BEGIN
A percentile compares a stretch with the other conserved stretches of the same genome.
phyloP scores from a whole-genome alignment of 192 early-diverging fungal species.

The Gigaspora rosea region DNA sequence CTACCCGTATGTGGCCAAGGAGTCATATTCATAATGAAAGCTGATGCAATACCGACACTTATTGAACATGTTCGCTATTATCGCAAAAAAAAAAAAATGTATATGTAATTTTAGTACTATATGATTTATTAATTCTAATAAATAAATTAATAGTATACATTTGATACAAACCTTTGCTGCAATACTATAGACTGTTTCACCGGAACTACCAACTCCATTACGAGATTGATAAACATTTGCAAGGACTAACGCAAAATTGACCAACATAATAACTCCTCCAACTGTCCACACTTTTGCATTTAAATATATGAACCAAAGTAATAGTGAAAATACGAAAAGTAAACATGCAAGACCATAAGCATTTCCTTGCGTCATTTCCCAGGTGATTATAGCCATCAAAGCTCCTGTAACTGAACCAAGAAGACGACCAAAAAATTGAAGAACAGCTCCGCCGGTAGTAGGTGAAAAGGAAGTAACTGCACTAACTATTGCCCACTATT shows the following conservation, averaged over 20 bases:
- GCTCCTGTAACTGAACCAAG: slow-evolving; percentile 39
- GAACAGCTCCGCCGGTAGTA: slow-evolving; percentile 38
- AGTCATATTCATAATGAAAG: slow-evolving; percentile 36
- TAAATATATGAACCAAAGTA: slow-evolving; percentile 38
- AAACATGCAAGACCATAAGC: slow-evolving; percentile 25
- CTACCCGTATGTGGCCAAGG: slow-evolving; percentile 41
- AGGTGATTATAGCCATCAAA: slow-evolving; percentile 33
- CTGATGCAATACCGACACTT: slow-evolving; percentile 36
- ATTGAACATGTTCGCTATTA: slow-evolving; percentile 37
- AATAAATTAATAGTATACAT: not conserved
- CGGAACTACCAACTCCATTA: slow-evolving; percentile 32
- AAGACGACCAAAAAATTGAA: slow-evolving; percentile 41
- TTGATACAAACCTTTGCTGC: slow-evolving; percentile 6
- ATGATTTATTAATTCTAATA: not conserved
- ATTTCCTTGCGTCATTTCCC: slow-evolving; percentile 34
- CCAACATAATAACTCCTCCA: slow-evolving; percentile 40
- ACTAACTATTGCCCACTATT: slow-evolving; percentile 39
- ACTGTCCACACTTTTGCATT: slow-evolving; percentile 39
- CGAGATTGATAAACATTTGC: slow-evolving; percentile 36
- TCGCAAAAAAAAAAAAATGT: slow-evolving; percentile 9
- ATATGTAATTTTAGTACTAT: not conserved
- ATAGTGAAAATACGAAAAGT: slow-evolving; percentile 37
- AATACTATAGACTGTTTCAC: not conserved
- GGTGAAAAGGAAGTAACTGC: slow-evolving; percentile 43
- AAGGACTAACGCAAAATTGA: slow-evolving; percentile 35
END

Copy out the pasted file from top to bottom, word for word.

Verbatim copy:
A percentile compares a stretch with the other conserved stretches of the same genome.
phyloP scores from a whole-genome alignment of 192 early-diverging fungal species.

The Gigaspora rosea region DNA sequence CTACCCGTATGTGGCCAAGGAGTCATATTCATAATGAAAGCTGATGCAATACCGACACTTATTGAACATGTTCGCTATTATCGCAAAAAAAAAAAAATGTATATGTAATTTTAGTACTATATGATTTATTAATTCTAATAAATAAATTAATAGTATACATTTGATACAAACCTTTGCTGCAATACTATAGACTGTTTCACCGGAACTACCAACTCCATTACGAGATTGATAAACATTTGCAAGGACTAACGCAAAATTGACCAACATAATAACTCCTCCAACTGTCCACACTTTTGCATTTAAATATATGAACCAAAGTAATAGTGAAAATACGAAAAGTAAACATGCAAGACCATAAGCATTTCCTTGCGTCATTTCCCAGGTGATTATAGCCATCAAAGCTCCTGTAACTGAACCAAGAAGACGACCAAAAAATTGAAGAACAGCTCCGCCGGTAGTAGGTGAAAAGGAAGTAACTGCACTAACTATTGCCCACTATT shows the following conservation, averaged over 20 bases:
- GCTCCTGTAACTGAACCAAG: slow-evolving; percentile 39
- GAACAGCTCCGCCGGTAGTA: slow-evolving; percentile 38
- AGTCATATTCATAATGAAAG: slow-evolving; percentile 36
- TAAATATATGAACCAAAGTA: slow-evolving; percentile 38
- AAACATGCAAGACCATAAGC: slow-evolving; percentile 25
- CTACCCGTATGTGGCCAAGG: slow-evolving; percentile 41
- AGGTGATTATAGCCATCAAA: slow-evolving; percentile 33
- CTGATGCAATACCGACACTT: slow-evolving; percentile 36
- ATTGAACATGTTCGCTATTA: slow-evolving; percentile 37
- AATAAATTAATAGTATACAT: not conserved
- CGGAACTACCAACTCCATTA: slow-evolving; percentile 32
- AAGACGACCAAAAAATTGAA: slow-evolving; percentile 41
- TTGATACAAACCTTTGCTGC: slow-evolving; percentile 6
- ATGATTTATTAATTCTAATA: not conserved
- ATTTCCTTGCGTCATTTCCC: slow-evolving; percentile 34
- CCAACATAATAACTCCTCCA: slow-evolving; percentile 40
- ACTAACTATTGCCCACTATT: slow-evolving; percentile 39
- ACTGTCCACACTTTTGCATT: slow-evolving; percentile 39
- CGAGATTGATAAACATTTGC: slow-evolving; percentile 36
- TCGCAAAAAAAAAAAAATGT: slow-evolving; percentile 9
- ATATGTAATTTTAGTACTAT: not conserved
- ATAGTGAAAATACGAAAAGT: slow-evolving; percentile 37
- AATACTATAGACTGTTTCAC: not conserved
- GGTGAAAAGGAAGTAACTGC: slow-evolving; percentile 43
- AAGGACTAACGCAAAATTGA: slow-evolving; percentile 35